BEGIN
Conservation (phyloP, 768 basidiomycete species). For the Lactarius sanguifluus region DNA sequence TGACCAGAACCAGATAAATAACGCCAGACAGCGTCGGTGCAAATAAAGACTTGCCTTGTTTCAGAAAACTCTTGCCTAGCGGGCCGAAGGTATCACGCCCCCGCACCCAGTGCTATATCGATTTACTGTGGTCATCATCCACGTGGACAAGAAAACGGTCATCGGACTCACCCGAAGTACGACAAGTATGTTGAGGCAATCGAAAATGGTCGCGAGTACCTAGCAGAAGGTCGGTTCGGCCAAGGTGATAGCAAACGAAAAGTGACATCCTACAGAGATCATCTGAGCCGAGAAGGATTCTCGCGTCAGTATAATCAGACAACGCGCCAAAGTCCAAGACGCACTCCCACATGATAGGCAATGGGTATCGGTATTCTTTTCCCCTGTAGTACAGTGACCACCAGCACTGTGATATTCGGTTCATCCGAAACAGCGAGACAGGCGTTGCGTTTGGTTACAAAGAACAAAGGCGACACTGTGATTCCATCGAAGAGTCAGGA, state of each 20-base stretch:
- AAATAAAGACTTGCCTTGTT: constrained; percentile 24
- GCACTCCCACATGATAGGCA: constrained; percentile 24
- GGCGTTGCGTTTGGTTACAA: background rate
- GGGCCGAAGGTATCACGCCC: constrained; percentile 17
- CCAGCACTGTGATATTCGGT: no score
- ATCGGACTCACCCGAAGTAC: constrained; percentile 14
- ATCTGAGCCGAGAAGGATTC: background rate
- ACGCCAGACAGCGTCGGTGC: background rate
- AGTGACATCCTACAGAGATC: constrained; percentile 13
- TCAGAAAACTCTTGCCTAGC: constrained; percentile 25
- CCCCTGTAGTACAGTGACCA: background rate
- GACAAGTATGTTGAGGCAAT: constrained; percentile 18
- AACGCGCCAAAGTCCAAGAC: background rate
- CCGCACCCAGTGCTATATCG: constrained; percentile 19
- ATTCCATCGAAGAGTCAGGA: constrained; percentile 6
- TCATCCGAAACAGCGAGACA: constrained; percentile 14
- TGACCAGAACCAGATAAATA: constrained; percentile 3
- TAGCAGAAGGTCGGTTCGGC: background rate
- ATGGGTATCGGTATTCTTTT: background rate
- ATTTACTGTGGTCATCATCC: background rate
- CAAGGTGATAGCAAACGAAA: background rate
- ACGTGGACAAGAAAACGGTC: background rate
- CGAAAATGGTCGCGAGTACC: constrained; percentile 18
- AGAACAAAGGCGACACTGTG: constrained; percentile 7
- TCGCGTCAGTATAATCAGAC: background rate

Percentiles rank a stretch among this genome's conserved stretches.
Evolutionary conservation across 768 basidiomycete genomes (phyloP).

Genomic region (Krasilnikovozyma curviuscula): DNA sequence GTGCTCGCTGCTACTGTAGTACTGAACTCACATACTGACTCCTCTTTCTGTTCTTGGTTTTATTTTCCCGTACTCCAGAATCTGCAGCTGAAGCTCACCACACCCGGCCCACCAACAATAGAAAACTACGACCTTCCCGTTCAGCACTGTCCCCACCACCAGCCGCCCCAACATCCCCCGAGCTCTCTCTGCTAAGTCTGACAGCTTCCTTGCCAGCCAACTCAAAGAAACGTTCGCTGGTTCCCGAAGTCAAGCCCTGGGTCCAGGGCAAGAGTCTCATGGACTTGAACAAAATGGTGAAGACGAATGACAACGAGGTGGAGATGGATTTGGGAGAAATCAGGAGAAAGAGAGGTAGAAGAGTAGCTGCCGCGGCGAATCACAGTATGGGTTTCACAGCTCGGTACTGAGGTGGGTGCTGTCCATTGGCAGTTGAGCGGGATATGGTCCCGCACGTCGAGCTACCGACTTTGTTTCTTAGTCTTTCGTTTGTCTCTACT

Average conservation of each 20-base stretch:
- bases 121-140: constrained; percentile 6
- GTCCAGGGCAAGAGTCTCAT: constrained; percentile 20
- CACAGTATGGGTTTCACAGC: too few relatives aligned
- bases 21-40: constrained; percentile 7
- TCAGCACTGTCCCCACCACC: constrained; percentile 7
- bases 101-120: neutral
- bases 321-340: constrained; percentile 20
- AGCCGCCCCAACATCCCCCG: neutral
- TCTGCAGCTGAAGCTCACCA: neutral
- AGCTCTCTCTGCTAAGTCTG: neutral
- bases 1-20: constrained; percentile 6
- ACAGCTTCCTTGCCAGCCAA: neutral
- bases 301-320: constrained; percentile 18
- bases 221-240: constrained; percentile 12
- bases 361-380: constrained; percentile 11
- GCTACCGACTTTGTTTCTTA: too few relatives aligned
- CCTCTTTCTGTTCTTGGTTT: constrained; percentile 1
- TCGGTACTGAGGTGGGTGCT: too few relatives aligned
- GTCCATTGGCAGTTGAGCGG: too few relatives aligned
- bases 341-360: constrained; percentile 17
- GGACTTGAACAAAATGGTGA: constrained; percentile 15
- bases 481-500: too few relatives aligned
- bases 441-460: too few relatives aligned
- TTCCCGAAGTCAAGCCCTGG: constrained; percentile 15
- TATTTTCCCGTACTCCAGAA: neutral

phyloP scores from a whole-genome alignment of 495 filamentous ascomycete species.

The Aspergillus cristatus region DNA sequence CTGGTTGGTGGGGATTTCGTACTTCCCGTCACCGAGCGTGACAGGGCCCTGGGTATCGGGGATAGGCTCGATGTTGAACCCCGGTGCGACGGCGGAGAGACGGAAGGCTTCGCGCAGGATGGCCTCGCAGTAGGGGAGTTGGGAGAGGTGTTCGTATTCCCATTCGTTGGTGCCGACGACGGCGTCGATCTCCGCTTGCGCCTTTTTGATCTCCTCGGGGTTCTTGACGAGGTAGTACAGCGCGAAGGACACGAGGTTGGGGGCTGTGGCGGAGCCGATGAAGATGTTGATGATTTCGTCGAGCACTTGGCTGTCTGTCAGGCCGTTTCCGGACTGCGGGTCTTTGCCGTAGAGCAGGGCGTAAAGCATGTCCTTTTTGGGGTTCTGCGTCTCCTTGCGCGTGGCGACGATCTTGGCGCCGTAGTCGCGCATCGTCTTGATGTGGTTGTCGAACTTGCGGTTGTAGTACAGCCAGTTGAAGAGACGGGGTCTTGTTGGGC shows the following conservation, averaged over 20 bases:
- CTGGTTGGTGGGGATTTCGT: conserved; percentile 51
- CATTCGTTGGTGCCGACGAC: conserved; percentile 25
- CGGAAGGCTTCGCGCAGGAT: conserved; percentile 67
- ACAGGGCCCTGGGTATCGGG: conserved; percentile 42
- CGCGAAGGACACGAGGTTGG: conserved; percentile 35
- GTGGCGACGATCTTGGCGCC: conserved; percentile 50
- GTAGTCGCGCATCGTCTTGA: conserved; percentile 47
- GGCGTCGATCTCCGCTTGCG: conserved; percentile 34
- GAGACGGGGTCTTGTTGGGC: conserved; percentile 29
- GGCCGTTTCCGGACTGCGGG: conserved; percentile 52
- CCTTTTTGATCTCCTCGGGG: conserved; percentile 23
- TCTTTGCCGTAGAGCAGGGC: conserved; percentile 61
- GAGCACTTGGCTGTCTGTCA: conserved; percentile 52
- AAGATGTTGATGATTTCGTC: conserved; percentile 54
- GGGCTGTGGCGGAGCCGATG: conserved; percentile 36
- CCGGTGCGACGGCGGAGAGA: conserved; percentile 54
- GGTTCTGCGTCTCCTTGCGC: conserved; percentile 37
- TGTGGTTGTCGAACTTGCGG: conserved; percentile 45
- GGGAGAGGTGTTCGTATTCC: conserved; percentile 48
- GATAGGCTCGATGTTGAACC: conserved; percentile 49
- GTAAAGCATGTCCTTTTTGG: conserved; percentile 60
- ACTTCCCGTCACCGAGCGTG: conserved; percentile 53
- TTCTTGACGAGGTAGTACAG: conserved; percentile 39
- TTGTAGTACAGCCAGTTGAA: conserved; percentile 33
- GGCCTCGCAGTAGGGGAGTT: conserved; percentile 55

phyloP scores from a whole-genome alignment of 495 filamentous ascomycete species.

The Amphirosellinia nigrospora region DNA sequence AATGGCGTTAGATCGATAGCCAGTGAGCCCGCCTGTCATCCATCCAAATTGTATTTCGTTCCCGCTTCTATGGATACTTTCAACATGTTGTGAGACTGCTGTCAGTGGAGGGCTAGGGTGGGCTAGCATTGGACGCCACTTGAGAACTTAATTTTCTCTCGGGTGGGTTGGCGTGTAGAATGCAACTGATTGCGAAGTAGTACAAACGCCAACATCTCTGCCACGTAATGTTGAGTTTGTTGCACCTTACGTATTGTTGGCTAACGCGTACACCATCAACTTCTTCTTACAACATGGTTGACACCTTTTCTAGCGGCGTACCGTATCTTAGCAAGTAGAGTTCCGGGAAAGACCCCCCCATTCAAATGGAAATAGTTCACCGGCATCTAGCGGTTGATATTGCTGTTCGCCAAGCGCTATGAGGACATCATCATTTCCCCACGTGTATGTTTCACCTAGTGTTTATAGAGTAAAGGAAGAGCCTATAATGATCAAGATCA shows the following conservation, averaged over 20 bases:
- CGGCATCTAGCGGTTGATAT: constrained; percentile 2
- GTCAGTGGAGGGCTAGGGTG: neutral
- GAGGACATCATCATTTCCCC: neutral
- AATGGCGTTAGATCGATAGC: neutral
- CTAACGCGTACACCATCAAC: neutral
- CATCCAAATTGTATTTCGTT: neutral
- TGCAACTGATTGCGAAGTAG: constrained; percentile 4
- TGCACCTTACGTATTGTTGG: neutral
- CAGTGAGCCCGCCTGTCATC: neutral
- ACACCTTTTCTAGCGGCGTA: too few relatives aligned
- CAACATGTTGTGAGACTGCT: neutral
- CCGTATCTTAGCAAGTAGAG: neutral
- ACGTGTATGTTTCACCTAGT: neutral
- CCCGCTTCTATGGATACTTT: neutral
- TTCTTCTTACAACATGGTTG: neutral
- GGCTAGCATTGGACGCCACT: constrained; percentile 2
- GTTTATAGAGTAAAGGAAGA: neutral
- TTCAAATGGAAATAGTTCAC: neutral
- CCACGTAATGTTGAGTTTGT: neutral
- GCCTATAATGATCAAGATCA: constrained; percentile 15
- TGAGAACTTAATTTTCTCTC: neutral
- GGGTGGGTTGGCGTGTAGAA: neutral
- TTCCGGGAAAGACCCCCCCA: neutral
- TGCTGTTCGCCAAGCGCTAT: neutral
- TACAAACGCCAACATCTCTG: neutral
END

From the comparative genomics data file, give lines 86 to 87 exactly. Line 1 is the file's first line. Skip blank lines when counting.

- GTCAGTGGAGGGCTAGGGTG: neutral
- GAGGACATCATCATTTCCCC: neutral